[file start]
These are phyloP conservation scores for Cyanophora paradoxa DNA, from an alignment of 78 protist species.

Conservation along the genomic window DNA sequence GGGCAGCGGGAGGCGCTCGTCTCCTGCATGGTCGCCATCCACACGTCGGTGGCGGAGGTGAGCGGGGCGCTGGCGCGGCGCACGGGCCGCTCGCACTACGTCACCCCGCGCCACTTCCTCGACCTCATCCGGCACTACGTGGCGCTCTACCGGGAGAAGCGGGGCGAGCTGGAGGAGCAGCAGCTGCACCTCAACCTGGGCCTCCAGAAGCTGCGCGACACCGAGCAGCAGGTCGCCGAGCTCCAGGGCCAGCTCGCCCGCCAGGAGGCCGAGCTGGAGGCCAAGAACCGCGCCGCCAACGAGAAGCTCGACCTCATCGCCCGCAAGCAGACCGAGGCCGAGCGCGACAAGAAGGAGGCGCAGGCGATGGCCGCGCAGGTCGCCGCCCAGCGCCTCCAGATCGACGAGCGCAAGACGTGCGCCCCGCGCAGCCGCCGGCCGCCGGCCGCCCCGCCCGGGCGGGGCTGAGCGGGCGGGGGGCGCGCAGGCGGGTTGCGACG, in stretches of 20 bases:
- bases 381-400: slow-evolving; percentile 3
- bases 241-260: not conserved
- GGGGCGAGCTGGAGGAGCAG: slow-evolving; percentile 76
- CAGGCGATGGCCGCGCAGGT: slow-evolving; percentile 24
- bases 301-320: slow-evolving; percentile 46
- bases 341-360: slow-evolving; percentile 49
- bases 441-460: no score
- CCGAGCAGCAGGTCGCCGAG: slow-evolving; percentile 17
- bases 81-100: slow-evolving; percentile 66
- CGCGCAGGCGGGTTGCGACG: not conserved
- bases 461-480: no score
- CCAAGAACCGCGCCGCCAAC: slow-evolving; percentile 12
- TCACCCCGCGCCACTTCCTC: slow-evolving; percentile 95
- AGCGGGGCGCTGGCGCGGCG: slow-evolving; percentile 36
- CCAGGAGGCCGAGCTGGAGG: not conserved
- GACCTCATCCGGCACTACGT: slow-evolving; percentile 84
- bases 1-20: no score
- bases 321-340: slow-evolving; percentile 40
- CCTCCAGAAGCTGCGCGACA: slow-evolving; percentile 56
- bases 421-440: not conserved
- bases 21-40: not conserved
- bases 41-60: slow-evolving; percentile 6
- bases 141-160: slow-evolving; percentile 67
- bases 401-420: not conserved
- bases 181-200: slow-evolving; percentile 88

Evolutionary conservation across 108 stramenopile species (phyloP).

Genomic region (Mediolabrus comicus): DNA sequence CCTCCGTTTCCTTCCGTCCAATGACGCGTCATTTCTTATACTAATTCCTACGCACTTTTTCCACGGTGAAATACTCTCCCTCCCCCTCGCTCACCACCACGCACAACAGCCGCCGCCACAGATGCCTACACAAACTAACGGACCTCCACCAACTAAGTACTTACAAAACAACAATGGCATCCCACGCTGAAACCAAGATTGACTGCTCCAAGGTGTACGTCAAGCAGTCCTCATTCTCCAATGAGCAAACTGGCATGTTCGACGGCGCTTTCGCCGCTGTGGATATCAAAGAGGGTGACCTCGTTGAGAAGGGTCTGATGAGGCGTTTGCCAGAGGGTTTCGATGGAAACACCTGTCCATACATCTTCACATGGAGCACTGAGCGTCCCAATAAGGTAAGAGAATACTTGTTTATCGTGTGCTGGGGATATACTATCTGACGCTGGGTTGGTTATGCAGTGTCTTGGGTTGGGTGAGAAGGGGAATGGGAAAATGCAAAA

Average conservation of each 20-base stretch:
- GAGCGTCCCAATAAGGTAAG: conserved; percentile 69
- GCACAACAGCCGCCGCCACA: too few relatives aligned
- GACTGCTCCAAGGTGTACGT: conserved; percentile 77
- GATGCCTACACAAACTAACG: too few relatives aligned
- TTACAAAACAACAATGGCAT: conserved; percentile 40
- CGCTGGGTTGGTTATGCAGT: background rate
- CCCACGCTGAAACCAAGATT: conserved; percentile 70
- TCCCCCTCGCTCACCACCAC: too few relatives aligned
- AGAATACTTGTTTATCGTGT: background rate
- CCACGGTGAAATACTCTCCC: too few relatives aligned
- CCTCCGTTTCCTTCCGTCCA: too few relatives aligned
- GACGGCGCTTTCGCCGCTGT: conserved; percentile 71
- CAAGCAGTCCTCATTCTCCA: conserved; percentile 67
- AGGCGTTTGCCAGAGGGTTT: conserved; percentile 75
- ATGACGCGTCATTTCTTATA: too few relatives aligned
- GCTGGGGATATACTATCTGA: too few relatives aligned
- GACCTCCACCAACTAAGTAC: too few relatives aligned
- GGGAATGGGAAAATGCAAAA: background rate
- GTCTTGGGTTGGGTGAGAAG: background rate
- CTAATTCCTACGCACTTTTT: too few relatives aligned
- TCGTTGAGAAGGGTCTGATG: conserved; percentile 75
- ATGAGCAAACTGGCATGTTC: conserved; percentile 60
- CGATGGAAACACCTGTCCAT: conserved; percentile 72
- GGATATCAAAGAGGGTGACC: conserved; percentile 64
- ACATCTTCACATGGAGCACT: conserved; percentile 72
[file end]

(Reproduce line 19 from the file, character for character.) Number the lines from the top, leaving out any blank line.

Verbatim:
- bases 1-20: no score